We have had the ability to burn the contents of VHS videos to DVDs for some time, but we’ve just taken a significant step forwards. Rather than simply letting our trusty Toshiba machine zap the stuff straight onto DVD, we can grab the stuff from the video cassette onto a computer, tidy it up, and then burn it onto a DVD. This opens up various options. It’s still possible to simply dump the video contents straight on to a DVD so that it runs just like a video would. But it’s also possible now to divide a video up into chapters, and put a menu on the front of the DVD, making it easier to find what you’re looking for. In principle it is easier to edit videos as well, if that is desirable.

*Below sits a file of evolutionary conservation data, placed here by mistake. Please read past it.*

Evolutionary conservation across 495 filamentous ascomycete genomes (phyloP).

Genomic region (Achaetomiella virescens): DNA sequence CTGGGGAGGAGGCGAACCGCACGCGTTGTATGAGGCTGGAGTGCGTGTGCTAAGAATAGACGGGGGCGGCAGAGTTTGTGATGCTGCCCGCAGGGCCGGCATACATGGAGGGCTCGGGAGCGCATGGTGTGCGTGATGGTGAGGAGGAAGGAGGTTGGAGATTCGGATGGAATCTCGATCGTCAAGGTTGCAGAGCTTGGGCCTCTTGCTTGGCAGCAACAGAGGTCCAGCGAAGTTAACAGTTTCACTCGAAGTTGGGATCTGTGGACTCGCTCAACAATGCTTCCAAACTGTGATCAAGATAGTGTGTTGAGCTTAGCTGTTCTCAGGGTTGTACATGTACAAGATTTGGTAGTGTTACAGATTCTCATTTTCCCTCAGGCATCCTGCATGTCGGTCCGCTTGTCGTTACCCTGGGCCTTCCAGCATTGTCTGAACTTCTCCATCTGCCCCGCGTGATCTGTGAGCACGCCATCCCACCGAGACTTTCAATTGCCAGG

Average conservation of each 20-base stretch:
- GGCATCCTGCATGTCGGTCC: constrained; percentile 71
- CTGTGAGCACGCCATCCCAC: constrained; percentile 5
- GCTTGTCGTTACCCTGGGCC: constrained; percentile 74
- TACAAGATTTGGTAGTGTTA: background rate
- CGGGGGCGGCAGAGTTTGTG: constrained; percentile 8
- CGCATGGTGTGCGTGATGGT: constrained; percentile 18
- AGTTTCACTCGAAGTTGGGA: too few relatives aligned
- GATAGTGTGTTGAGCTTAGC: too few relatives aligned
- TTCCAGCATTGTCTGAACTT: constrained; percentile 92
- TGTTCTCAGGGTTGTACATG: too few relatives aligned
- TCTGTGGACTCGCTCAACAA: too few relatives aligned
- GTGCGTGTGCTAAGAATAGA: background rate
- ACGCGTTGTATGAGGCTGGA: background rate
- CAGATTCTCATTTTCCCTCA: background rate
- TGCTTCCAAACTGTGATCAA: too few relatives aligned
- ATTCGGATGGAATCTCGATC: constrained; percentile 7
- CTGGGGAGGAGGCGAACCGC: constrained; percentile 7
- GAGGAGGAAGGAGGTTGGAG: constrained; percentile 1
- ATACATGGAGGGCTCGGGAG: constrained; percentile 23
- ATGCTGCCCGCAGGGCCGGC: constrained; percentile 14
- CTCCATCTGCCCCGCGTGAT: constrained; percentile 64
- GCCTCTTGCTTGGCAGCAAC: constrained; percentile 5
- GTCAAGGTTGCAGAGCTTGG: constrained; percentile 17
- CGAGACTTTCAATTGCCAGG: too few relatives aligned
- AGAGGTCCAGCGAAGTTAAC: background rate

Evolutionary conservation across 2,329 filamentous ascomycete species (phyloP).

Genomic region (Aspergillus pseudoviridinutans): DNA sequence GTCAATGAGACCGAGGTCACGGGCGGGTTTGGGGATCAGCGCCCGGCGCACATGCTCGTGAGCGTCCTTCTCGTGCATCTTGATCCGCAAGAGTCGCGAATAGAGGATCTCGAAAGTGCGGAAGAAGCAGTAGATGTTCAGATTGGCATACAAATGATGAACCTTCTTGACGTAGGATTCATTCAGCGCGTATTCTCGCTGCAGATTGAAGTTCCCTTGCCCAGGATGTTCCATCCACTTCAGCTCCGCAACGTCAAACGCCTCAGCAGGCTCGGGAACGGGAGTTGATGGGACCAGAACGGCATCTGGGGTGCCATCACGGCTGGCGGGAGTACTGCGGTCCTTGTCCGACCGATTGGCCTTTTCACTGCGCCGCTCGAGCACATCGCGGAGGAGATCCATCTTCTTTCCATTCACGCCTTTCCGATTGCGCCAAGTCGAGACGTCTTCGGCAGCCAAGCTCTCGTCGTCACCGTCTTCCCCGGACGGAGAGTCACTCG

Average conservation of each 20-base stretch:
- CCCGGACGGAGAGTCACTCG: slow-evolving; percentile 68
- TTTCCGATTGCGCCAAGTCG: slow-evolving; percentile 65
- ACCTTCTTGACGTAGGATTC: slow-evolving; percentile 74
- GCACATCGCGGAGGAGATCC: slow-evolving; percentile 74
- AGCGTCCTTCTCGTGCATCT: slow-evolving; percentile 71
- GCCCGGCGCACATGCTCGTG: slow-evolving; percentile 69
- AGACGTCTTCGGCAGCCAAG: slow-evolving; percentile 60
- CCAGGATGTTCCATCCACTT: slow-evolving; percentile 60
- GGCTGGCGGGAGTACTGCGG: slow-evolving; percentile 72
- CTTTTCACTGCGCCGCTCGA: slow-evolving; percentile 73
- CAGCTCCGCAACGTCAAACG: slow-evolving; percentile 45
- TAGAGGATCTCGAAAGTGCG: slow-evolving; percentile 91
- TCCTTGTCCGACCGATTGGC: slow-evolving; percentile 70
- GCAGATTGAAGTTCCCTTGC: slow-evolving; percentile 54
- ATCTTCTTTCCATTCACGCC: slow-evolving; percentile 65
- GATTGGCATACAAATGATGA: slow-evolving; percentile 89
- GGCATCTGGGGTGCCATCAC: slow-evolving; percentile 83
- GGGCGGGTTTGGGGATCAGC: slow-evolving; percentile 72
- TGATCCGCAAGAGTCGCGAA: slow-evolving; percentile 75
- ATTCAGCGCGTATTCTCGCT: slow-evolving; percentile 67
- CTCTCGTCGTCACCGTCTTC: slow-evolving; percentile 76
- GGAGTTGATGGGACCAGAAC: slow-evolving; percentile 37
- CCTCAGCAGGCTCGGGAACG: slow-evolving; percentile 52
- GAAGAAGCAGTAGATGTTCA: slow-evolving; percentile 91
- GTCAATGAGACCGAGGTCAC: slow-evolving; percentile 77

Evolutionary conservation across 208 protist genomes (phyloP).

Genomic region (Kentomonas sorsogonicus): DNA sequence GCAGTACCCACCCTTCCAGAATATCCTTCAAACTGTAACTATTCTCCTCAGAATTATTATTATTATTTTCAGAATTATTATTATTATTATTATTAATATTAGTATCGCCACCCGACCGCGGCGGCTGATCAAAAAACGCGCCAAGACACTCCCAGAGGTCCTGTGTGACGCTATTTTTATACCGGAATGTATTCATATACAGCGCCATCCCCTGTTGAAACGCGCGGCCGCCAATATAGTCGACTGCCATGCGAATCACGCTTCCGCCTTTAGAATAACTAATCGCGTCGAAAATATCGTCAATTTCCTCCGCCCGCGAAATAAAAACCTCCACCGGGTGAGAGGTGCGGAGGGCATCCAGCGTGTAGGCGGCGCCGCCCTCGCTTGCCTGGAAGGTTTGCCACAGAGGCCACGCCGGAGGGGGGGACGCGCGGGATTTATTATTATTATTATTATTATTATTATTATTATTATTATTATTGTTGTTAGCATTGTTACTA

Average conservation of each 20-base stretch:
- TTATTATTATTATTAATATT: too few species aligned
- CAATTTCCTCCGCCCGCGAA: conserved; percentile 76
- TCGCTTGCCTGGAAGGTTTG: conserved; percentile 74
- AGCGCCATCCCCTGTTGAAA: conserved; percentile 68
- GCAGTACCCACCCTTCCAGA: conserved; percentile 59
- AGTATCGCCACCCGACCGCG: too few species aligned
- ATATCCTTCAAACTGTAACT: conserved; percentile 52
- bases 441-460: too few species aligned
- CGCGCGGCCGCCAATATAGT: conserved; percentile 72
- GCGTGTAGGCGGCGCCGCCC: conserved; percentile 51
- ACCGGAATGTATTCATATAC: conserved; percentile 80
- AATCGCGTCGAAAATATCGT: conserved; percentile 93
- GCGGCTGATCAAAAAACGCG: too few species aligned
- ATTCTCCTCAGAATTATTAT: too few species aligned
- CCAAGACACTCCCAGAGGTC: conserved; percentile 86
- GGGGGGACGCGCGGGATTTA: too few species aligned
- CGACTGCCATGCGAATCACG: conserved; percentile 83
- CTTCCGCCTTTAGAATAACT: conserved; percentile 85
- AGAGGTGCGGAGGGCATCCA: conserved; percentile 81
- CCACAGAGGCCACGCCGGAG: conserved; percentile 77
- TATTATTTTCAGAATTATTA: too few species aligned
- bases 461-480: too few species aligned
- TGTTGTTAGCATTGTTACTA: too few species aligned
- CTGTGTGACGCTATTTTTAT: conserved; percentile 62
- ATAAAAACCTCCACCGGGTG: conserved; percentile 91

Significant amounts of family memories were stored on video cassettes in the 80s and 90s – wedding videos, and family camcorder recordings – even digital ones, before data storage was as cheap and easy as it is today – and we may be able to help you see those recordings again. We would charge around £8 per hour for a simple transfer from VHS to DVD. The charge for adding a menu system would depend on its complexity, but for guidance, it would be possible to add a simple menu for about £5.
As mentioned in an earlier post, the law has now changed, making it legal to make personal copies of videos. It may be the case that you have video recordings of things that it’s not possible to find on DVD. Copy protection notwithstanding, if you have an original video, the law would now be on your side if you wish to burn it onto a DVD, for format.